Choosing alternate thoughts, deliberately, as a way to escape recurring thoughts or emotions that hijack your brain is NOT RUGSWEEPING. It doesn't try to reframe the awful thing that other person did and morph it into something not-awful. It doesn't deny the awfulness! That's because it doesn't have anything to do with that awful thing that person did. It just puts that awful thing aside, and says "not now". It doesn't mean "not ever".

Meditating is also not rugsweeping. If you can sit and focus on your breath for 15 minutes, great. I can't. I've tried. It doesn't work for me. My brain wants to be attached to a thought, it wants to be engaged. My brain is overactive. It is constantly searching for connections, to link two thoughts, or three, or four. It can get really old when you play the same sequence over and over and over in your head, and the sequence is AWFUL.

So rather than fight myself and my own brain when I'm in pain, I give my brain something positive to work on, I give it healthy pathways to go down. In that way I get some relief from the awfulness, when the real, genuine, world-destroying reality I'm living in is not something I can cope with 24-7. I have to turn my brain away from the terrible loop it's in with the chronic replay of the movie I've seen 100 times.

Please respect that there are a number of ways of coping with the trauma of infidelity. If this tool doesn't work for you, that's OK. But try not to disparage it or mischaracterize it as something dysfunctional when it is a healthy tool for others.

minusone posted 4/14/2017 21:14 PM

I keep bumping this post because HeartbrokenKK's post was a life saving tool for not only me but for many who have been betrayed.

anoka posted 4/16/2017 14:02 PM

Please respect that there are a number of ways of coping with the trauma of infidelity. If this tool doesn't work for you, that's OK. But try not to disparage it or mischaracterize it as something dysfunctional when it is a healthy tool for others.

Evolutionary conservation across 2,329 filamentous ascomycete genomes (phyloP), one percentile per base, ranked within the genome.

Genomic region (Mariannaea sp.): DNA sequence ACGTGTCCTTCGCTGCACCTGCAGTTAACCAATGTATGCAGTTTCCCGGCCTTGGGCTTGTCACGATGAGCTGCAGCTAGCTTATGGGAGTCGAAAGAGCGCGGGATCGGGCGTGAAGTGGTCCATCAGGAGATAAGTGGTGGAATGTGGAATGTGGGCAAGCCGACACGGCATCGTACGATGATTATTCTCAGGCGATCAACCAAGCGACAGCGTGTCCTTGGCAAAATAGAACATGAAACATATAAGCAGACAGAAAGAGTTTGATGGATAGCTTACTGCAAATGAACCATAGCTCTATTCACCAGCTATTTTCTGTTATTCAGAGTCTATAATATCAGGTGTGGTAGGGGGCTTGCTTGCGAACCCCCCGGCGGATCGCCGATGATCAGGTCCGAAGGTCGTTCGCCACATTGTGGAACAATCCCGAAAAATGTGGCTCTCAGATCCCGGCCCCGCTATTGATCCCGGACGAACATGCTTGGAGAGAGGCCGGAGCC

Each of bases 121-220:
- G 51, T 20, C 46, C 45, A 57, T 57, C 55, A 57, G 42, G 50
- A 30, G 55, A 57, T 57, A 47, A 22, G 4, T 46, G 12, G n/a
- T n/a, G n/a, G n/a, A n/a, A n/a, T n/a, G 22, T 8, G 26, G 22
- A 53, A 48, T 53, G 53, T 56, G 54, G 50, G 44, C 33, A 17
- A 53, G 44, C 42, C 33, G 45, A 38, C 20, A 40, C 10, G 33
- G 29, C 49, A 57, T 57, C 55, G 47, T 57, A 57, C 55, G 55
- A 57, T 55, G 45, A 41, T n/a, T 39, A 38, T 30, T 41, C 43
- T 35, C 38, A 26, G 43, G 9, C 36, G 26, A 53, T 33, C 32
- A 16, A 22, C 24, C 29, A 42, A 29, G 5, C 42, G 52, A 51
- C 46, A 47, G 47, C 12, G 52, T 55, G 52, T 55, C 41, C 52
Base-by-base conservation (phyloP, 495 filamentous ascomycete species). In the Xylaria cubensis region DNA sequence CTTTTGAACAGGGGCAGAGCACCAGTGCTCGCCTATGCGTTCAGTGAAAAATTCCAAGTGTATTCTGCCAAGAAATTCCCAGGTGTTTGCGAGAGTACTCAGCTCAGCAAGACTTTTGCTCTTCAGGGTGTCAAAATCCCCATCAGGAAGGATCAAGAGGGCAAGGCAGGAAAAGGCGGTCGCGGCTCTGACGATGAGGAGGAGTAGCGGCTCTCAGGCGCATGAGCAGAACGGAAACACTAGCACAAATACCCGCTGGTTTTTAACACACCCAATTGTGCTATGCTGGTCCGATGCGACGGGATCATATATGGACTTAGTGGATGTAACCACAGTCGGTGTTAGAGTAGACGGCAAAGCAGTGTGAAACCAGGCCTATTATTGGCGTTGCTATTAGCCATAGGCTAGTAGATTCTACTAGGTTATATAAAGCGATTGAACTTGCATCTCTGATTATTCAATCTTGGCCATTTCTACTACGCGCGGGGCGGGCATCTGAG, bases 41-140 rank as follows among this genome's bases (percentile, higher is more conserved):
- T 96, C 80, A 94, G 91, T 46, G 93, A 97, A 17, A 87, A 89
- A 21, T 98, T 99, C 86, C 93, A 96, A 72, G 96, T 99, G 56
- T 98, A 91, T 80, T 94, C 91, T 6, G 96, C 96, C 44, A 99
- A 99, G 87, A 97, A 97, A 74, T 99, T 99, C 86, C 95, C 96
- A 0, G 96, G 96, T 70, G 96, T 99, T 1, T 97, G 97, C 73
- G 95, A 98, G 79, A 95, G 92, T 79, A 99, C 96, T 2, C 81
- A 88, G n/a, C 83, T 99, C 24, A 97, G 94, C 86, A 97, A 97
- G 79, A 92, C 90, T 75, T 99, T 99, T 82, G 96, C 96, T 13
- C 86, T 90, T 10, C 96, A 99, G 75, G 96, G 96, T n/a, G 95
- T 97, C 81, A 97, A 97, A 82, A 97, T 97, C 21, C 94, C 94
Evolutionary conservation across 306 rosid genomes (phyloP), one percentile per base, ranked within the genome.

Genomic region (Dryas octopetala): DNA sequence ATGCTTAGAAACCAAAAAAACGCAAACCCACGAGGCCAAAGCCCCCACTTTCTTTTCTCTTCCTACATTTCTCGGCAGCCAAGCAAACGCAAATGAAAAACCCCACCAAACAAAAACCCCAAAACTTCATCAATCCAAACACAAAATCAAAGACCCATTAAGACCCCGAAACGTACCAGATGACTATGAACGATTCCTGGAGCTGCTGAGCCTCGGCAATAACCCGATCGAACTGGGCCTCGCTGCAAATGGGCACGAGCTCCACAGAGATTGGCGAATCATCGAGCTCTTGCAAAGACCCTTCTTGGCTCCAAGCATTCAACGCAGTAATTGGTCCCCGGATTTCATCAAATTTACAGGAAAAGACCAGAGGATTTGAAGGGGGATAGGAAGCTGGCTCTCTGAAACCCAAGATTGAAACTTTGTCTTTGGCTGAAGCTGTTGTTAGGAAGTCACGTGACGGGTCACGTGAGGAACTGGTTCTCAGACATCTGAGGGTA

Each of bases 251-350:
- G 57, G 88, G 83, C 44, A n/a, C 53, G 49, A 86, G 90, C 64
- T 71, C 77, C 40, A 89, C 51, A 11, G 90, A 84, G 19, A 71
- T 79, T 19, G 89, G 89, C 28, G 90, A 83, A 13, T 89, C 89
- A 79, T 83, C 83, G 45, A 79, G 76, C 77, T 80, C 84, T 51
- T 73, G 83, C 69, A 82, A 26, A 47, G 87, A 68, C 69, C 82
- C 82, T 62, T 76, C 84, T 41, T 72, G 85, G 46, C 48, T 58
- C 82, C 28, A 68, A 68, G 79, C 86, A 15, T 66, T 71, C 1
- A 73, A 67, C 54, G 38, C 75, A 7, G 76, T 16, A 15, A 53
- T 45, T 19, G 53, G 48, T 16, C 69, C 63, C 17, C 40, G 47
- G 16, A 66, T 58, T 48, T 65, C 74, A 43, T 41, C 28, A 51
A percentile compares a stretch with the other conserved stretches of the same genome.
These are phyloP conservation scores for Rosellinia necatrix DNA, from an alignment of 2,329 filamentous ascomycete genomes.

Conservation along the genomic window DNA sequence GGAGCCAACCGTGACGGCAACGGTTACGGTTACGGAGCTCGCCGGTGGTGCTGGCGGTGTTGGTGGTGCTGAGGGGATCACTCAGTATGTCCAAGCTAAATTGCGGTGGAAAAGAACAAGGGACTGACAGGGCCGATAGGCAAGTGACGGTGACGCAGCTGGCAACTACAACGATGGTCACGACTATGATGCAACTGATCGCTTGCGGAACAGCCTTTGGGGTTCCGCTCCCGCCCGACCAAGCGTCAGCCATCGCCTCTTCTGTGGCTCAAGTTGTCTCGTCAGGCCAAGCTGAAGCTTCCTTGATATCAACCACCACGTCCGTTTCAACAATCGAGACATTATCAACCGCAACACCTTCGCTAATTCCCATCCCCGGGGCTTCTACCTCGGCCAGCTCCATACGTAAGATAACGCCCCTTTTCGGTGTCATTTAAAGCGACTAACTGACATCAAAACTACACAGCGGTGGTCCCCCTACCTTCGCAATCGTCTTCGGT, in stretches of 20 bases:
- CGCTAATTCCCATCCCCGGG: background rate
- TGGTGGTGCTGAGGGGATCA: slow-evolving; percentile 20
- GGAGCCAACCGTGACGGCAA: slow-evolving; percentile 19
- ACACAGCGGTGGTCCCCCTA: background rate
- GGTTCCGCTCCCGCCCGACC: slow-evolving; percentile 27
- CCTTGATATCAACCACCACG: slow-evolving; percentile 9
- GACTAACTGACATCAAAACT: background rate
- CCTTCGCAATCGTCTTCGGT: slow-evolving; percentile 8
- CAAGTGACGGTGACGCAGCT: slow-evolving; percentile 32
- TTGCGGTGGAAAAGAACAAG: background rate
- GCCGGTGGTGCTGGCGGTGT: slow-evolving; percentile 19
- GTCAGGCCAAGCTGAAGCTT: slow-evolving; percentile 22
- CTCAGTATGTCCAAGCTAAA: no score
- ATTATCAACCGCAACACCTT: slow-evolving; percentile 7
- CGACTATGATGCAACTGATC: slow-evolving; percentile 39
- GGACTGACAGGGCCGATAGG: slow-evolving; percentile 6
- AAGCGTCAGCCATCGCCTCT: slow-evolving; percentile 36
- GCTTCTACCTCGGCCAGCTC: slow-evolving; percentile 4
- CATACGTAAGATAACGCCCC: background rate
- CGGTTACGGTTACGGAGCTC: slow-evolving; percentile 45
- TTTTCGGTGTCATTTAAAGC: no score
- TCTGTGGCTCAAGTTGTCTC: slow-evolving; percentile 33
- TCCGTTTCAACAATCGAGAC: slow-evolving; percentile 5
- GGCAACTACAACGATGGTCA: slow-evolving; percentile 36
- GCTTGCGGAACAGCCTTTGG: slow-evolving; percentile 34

Respectfully, this is precisely what you are doing. You found a tool that works for you and you now label it as a good method to combat mind-movies. That's great. For you. Just because I disagree and call it what I see it as - rugsweeping - doesn't mean that I'm wrong and it's doesn't mean I'm disparaging it. Rugsweeping is the most time honored technique for handling infidelity in history. Every time you trigger you just package your feelings up and sweep them back under that rug. It keeps many couples from divorcing so - I guess that means it works.

heartbroken_kk posted 4/16/2017 16:24 PM

"Call it what you see it as." As if rugsweeping is a positive, healthy choice? Is that what you are saying?

I don't think you will find a lot of support for rugsweeping as a "time honored technique" here. Anymore than drinking is a "time honored technique." Or having a revenge affair.

Or are you saying that deliberately changing one's thoughts is equivalent to rugsweeping?

That's sorta like saying mashed potatoes are equivalent to vodka.


Insearchofme posted 4/16/2017 21:25 PM

Thank you Heartbroken. I am 11 months out and still suffer from the mind movies, anger and resentment. I stumbled across your post. Not sure what I was looking for in the Just found out forum. Apparently it was you! Thank you again for offering away to help others get relief from these awful thoughts...BTW...not sure why the one poster is critiziing a post that is clearly helping others.